01) High Fives 2019 – Thanksgiving Day

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Happy Thanks Giving Messages

It occasionally happens that the beginning of this annual High Fives feature coincides with Thanksgiving and this year is one of those occasions. So why not start this celebration of 2019 highlights with an appreciation of some of the things (and people) that enrich our musical lives and enhance the gigs that we go to. In no particular order, here are some of the things that Allan is giving thanks for in 2019:

 

The old London venues – By that, I mean not necessarily old in real time, but the venues I’ve been visiting for a few years now; the ones where I know the bar staff (and quite often the security team). The ones that I enjoy visiting because I know the artists are treated with respect and the audience listens rather than talking about their bad experience on the Tube (Green Note, take a bow). And the bigger venues where it’s loud and the stage lighting’s dynamic; the venues that have been around for years. We’ve lost a few recently, but we’ve still got the Empire in The Bush, Dingwall’s, The Forum and The Roundhouse for the old-school big gig experience.

 

The new London venues – First of all, the venues that are new to me. In nearly ten years of covering live music in London venues, I’d never visited The Electric Ballroom until a few weeks ago and it’s an absolute treasure of a venue. Great sound, great lights and, even with a full house, you can still get around the venue; and let’s not forget the wonderful staff.

We’ve all heard about venues closing, particularly in Soho but it’s not such big news when new venues open their doors. The Camden Chapel, an intimate 40-capacity space in the London Irish Centre opened this year and we also saw the first event at the Cocoa Vaults in Covent Garden. And Madame Jojo’s is due to re-open in 2020. That has to be something to celebrate.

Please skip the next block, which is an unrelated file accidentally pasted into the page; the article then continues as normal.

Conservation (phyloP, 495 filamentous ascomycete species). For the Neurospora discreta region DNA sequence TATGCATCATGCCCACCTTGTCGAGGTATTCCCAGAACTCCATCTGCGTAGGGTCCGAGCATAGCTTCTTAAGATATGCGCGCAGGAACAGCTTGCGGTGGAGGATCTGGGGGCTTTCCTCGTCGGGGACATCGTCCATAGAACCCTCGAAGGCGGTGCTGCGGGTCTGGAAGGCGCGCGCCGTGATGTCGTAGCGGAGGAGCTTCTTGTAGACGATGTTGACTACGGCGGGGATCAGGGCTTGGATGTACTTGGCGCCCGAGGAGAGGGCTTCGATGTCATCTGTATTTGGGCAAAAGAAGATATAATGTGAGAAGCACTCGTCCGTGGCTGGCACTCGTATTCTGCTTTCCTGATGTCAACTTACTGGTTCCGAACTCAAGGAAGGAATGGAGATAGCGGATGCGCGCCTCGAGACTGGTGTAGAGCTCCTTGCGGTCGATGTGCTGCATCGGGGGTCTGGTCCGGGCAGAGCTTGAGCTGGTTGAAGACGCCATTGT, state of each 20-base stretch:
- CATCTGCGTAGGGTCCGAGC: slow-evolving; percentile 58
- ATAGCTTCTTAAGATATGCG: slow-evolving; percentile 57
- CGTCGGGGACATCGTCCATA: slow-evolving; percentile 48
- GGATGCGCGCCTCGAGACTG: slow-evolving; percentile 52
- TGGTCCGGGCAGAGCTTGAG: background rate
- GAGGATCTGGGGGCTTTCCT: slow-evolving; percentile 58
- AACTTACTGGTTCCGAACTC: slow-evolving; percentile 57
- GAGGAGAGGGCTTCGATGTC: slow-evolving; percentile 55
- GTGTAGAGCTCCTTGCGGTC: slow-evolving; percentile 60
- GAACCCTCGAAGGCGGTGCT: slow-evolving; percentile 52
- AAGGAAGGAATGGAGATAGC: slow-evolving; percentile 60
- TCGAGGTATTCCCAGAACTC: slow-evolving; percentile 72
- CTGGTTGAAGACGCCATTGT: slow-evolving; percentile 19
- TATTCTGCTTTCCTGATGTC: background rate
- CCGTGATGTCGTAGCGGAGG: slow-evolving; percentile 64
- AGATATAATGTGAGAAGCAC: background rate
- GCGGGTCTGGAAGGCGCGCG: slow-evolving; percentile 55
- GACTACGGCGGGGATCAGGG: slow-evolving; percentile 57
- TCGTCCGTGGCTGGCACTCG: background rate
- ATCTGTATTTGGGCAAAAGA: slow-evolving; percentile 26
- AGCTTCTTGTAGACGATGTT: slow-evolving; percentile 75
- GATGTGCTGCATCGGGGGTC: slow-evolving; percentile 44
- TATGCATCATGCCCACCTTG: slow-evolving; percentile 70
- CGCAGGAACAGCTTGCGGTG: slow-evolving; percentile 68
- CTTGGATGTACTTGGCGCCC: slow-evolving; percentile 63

The Volunteers– I know, sometimes it feels like everyone doing anything on the live music scene at the moment is volunteering. There isn’t a huge amount of money about and there are a lot of people in line for a small piece of it; but we also have venues and events that are run almost entirely by teams of volunteers. In London, The Roundhouse, The Union Chapel and Islington Assembly Hall (and probably many more) rely on teams of volunteers across a range of technical disciplines to run highly professional operations. Outside London, there are numerous local festivals run by enthusiastic and talented volunteers; one example, Leek Blues and Americana Festival in Staffordshire, runs over six days in October and is dependent on a small army of volunteers. It’s a huge success and brings significant numbers of visitors to the town; it’s also great fun.

The Sound Engineers – A good one is like an additional band member. In most small venues they are responsible for creating a great sound for the audience and mixing the onstage sound for the band. A good one will bring out all of the subtle nuances of your songs, while a bad one will leave you tearing your hair out. It’s fairly traditional in smaller venues these days (the ones where people actually listen to music) for the sound engineer to be introduced to the audience as part of the round-up of band members towards the end of the set. And that’s the only kind of feedback that they want to hear.

 

The Audiences – I’m very lucky; most of the gigs I’ve been to this year have been attended by audiences that really wanted to be there. No corporate hospitality, no huge support-band guestlist, just people who want to see and hear great live music. From the awed silence of The Camden Chapel and Green Note to a night at The Forum packed with eighties Polish punks (it’s a long story), I’ve mingled with thousands of people made the effort to come out to hear music in the way it should be heard. Just keep on doing it.